What Is Gout?
Gout is one of the most painful rheumatic diseases. It
results from deposits of needle-like crystals of uric acid in connective
tissue, in the joint space between two bones, or in both. These deposits
lead to inflammatory arthritis, which causes swelling, redness, heat,
pain, and stiffness in the joints. The term arthritis refers to
more than 100 different rheumatic diseases that affect the joints,
muscles, and bones, as well as other tissues and structures. Gout
accounts for approximately 5 percent of all cases of arthritis.
Pseudogout is sometimes confused with gout because it
produces similar symptoms of inflammation. However, in this condition,
also called chondrocalcinosis, deposits are made up of calcium phosphate
crystals, not uric acid. Therefore, pseudogout is treated somewhat
differently and is not reviewed in this booklet.
Uric acid is a substance that results from the breakdown
of purines, which are part of all human tissue and are found in many
foods. Normally, uric acid is dissolved in the blood and passed through
the kidneys into the urine, where it is eliminated. If the body
increases its production of uric acid or if the kidneys do not eliminate
enough uric acid from the body, levels of it build up in the blood (a
condition called hyperuricemia). Hyperuricemia also may result when a
person eats too many high-purine foods, such as liver, dried beans and
peas, anchovies, and gravies. Hyperuricemia is not a disease and by
itself is not dangerous. However, if excess uric acid crystals form as a
result of hyperuricemia, gout can develop. The excess crystals build up
in the joint spaces, causing inflammation. Deposits of uric acid, called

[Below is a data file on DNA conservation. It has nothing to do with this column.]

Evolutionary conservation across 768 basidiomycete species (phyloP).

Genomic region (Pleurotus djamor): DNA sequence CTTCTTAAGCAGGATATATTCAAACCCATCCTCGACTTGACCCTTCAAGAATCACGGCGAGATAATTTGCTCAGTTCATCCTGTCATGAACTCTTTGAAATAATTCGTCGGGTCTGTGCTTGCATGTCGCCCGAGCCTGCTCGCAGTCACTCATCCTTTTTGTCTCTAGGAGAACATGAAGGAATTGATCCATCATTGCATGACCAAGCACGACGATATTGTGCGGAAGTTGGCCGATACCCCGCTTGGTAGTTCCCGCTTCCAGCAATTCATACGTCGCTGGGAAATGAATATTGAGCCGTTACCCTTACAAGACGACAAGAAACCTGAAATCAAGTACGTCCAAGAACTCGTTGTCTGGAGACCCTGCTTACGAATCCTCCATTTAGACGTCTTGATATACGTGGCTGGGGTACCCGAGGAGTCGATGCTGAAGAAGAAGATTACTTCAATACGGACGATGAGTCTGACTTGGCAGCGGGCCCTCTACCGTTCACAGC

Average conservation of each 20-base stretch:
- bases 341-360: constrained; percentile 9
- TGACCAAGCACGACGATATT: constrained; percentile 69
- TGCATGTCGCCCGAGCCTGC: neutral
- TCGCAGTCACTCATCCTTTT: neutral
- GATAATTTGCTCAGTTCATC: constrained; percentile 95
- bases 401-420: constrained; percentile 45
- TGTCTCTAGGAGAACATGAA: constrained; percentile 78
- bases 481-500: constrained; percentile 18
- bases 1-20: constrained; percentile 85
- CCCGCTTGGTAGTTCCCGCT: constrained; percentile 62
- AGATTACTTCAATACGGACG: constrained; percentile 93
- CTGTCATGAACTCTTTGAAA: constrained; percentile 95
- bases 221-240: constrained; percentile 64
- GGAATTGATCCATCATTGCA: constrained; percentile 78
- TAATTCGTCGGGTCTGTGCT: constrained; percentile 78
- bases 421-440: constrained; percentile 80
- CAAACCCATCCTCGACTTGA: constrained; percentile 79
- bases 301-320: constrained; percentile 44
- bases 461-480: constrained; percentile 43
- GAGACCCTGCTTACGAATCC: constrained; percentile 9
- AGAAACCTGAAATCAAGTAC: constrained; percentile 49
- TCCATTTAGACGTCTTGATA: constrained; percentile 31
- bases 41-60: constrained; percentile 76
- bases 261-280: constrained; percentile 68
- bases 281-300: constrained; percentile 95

tophi (singular: tophus), can appear as lumps under the skin around the
joints and at the rim of the ear. In addition, uric acid crystals can
collect in the kidneys and cause kidney stones.
For many people, gout initially affects the joints in
the big toe. Sometime during the course of the disease, gout will affect
the big toe in about 75 percent of patients. It also can affect the
instep, ankles, heels, knees, wrists, fingers, and elbows. The disease
can progress through four stages:
- Asymptomatic (without symptoms) hyperuricemia--In this
stage, a person has elevated levels of uric acid in the blood but no
other symptoms. A person in this stage does not usually require
- Acute gout, or acute gouty arthritis--In this stage,
hyperuricemia has caused the deposit of uric acid crystals in joint
spaces. This leads to a sudden onset of intense pain and swelling in
the joints, which also may be warm and very tender. An acute attack
commonly occurs at night and can be triggered by stressful events,
alcohol or drugs, or the presence of another illness. Early attacks
usually subside within 3 to 10 days, even without treatment, and the
next attack may not occur for months or even years. Over time,
however, attacks can last longer and occur more frequently.
- Interval or intercritical gout--This is the period between
acute attacks. In this stage, a person does not have any symptoms and
has normal joint function.
- Chronic tophaceous gout--This is the most disabling stage
of gout and usually develops over a long period, such as 10 years. In
this stage, the disease has caused permanent damage to the affected
joints and sometimes to the kidneys. With proper treatment, most
people with gout do not progress to this advanced stage.
What Causes Gout?
A number of risk factors are related to the development
of hyperuricemia and gout:
- Genetics may play a role in determining a person's risk, since up
to 18 percent of people with gout have a family history of the
- Gender and age are related to the risk of developing gout; it is
more common in men than in women and more common in adults than in
- Being overweight increases the risk of developing hyperuricemia
and gout because there is more tissue available for turnover or
breakdown, which leads to excess uric acid production.
- Drinking too much alcohol can lead to hyperuricemia because it
interferes with the removal of uric acid from the body.
- Eating too many foods rich in purines can cause or aggravate gout
in some people.
- An enzyme defect that interferes with the way the body breaks down
purines causes gout in a small number of people, many of whom have a
family history of gout.
- Exposure to lead in the environment can cause gout.
Some people who take certain medicines or have certain
conditions are at risk for having high levels of uric acid in their body